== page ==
A Big Island panel has advanced a measure that would prohibit short-term vacation rentals in residential and agricultural zones.
The Hawaii County Council Planning Committee approved the measure’s fifth draft this week after the ordinance has been in the works for over a year, West Hawaii Today reported .
The measure allows rentals in hotel and resort zones as well as commercial districts. Existing rentals in prohibited areas would be grandfathered in after the owners obtain nonconforming use certificates .
“This bill was in no way meant to ban vacation rentals but to protect neighborhoods,” Councilwoman Karen Eoff said. “We do have to start somewhere; we’re the only county in the state that doesn’t have regulations.”
All vacation rentals would be required to register with the county and show that taxes are paid. The measure only applies to short-term rentals where owners do not live on site.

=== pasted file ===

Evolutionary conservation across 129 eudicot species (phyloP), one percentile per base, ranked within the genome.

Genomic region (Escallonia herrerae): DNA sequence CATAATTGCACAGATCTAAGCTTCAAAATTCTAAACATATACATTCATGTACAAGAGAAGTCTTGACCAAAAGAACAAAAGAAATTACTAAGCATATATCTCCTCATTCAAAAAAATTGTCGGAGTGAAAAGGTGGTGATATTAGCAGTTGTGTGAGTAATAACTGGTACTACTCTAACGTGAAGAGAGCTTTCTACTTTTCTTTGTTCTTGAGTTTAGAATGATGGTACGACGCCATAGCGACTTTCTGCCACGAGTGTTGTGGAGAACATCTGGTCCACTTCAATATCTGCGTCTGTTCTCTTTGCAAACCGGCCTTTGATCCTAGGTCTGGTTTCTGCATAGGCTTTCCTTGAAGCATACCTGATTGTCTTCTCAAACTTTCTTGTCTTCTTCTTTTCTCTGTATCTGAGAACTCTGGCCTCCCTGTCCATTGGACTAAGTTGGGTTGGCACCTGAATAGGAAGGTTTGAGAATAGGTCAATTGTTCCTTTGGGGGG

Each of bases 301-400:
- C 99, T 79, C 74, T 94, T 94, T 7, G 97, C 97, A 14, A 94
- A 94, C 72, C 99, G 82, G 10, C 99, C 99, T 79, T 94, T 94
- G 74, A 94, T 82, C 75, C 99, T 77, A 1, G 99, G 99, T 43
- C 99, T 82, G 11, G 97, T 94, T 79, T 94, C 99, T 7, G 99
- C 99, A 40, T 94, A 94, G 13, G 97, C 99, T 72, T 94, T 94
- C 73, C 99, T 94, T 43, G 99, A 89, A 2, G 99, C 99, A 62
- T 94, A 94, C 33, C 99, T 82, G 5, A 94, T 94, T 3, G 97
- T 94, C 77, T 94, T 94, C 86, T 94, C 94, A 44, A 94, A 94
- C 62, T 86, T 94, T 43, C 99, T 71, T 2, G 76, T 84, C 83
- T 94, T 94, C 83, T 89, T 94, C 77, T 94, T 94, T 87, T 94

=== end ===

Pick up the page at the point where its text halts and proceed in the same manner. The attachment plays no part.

Mayor Harry Kim said the rentals should have been regulated long ago, and it’s “no different from regulating any other business.”
“This is about zoning for the island, which is needed,” Kim said. “We cannot allow our businesses to go on without regulation.”
Airbnb, which lists residences or rooms for short-term rental, supports the measure.
“We think you’ve struck a pretty fair middle path,” Matt Middlebrook, the company’s public policy manager in Hawaii, told the panel.
Middlebrook recommended the county allow for new nonconforming use permits when people drop out of the program.
Some vacation rental owners told the committee that the measure is too onerous and would harm the industry.
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